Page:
After several reports of various government agencies, misplacing or having the computerized data of citizens stolen, the Privacy Commissioner’s office is now in the spotlight for the same thing.
An unencrypted hard drive containing the salary information of about 800 current and former employees cannot be found.
The device is thought to have disappeared in mid-February during an office move from the capital, Ottawa, to new space in Gatineau (formerly Hull) Quebec. The loss was first noticed a month later and then reported at a staff meeting two months later on April 17.
“This is humbling,” Chantal Bernier,
The main jobs of the federal privacy watchdog are to publicly scrutinize and criticize the privacy practices of other government departments and private companies, and to recommend privacy best practices.
Ms Bernier was informed of the situation on April 10 and said “ the words that really capture this best is that it is humbling”, during an interview on Friday after receiving a draught of the internal review. She added that after the April 17th meeting with staff, “our office’s reputation is what they are concerned about”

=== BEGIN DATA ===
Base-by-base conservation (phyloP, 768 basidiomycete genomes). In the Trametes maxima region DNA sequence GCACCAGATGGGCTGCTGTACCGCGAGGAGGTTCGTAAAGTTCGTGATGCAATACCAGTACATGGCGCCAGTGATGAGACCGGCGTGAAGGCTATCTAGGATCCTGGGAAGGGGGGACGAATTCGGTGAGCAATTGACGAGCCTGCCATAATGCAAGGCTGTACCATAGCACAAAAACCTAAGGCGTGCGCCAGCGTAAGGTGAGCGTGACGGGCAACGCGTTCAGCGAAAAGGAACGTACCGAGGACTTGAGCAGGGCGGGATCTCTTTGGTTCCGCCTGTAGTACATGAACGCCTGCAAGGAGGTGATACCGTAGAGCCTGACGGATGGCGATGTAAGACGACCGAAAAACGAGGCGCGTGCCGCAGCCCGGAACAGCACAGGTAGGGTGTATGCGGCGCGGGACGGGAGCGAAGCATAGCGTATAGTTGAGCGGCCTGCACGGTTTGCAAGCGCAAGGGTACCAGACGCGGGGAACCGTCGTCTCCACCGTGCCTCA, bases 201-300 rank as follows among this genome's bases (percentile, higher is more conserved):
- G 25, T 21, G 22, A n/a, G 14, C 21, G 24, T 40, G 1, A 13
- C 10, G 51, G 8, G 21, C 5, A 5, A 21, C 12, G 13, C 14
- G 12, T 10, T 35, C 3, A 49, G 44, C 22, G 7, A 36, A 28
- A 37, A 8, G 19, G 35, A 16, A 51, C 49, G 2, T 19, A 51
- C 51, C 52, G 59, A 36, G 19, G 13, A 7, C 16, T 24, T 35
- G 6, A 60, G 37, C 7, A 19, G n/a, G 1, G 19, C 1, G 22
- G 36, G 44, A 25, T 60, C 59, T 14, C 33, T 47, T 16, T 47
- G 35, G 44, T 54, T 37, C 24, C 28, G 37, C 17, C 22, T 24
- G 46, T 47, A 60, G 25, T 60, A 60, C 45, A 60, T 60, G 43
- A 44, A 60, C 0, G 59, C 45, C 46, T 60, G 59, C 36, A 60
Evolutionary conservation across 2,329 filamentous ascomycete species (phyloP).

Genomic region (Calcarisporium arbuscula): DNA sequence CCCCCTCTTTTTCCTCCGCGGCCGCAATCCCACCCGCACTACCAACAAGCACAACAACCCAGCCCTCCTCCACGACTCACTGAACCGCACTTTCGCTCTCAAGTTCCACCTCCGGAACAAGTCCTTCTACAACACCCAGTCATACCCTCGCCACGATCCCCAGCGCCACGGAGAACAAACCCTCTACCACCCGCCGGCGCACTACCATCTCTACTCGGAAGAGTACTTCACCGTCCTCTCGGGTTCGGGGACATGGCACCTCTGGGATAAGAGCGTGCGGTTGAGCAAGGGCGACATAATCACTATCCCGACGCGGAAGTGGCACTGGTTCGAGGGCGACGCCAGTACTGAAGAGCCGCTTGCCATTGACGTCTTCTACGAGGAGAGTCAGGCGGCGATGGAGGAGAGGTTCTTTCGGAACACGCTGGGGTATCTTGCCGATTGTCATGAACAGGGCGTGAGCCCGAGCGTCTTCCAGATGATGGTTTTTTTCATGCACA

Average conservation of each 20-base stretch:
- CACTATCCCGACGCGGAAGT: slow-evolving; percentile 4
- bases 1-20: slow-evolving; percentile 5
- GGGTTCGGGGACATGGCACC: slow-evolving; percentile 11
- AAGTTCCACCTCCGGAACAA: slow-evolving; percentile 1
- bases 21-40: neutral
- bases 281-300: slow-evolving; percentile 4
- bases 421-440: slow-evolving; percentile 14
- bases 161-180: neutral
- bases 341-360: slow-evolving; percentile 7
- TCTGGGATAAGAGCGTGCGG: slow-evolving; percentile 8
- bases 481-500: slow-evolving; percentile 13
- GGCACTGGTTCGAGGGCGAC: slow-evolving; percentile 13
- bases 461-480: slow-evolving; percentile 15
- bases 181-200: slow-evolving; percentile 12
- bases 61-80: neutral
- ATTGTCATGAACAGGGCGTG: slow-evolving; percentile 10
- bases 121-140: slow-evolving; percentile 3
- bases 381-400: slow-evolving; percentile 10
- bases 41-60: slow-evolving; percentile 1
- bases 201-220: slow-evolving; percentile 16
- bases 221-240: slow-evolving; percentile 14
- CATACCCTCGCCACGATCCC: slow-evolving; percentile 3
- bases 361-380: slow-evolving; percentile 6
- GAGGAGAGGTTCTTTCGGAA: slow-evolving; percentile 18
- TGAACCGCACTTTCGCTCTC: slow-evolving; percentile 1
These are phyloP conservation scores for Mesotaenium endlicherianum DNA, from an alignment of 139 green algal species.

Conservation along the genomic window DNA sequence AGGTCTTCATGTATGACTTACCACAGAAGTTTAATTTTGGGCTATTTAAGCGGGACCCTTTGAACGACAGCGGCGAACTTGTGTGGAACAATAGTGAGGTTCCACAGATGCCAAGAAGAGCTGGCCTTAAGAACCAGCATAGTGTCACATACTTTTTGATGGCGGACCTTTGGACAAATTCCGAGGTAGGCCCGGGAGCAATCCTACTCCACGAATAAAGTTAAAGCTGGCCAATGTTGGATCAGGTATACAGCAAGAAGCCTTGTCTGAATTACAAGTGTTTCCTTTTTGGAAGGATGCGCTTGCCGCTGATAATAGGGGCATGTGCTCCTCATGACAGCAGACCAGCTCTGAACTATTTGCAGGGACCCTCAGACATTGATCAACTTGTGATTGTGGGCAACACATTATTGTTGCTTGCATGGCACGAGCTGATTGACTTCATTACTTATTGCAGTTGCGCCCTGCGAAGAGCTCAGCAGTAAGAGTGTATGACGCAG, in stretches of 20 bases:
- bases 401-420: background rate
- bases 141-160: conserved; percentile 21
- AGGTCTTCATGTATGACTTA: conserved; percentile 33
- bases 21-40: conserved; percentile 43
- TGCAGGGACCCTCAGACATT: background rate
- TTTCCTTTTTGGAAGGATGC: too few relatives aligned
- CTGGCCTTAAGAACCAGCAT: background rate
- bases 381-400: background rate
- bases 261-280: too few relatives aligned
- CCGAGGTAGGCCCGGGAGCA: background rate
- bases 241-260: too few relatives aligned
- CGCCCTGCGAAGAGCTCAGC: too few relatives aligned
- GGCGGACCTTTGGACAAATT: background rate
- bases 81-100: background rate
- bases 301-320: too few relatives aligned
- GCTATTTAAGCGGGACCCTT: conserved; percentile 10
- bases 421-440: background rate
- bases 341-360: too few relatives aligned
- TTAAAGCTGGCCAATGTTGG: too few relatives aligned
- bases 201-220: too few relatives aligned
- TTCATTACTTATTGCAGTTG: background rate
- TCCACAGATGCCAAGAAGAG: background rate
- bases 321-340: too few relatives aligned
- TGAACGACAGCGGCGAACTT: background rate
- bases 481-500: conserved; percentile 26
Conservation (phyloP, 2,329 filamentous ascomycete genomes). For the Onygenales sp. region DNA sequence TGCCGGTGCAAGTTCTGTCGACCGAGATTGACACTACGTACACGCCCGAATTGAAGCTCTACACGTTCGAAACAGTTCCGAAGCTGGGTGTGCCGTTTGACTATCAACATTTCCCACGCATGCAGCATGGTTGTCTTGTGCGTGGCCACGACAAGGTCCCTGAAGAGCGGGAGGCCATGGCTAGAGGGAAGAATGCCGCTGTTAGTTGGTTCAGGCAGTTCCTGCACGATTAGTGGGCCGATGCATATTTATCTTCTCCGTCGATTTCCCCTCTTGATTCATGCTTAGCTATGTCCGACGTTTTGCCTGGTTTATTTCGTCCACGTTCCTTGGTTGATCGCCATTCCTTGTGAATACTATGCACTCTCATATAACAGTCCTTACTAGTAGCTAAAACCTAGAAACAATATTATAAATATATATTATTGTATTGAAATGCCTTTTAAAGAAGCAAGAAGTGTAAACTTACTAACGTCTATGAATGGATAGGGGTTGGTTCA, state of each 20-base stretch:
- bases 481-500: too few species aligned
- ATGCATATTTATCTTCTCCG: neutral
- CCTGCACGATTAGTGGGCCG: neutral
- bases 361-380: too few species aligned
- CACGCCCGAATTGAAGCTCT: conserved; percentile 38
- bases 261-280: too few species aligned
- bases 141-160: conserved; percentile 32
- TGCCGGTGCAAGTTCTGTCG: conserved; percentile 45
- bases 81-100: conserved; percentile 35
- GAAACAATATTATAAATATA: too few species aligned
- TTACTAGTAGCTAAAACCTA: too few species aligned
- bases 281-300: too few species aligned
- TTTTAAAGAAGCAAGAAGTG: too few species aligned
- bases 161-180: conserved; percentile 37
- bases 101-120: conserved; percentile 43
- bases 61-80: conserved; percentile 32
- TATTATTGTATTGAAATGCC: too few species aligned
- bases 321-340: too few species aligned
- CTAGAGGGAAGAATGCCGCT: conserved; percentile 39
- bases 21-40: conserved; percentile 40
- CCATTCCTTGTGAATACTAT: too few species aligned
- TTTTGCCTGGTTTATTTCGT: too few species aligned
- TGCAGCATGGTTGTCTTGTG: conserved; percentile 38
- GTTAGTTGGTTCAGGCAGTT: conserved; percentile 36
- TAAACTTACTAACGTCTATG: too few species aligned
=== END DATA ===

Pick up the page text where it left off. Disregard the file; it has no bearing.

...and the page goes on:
The information dates back 12 years to 2002, even though the government’s own rules say such information should not be kept more than seven years. The data includes employee names, salaries, internal ID numbers, other payment information and job classifications for both current and former employees in the Office of the Privacy Commissioner and the Office of the Information Commissioner.
The office is also arranging for an external review, which will be conducted by ad hoc privacy commissioner John Sims, retired deputy minister of justice and deputy attorney general of Canada, if he thinks it necessary. In a letter to Simms, Bernier said both the former and current offices have been searched several times, but the drive has not been found.
Bernier said the RCMP-the federal police force- has not been asked to investigate because it is believed the hard drive was not taken for malicious purposes. She adds that although the drive was unencrypted, the data was saved in a format that is “not easy to read” without specific software and technical knowledge on how to use it. “It’s codes, it’s very fragmented, it’s very difficult to make sense of any information,” she said. However, she acknowledged that it would be possible for someone with the right skills and software to read the drive.
(with files from CBC)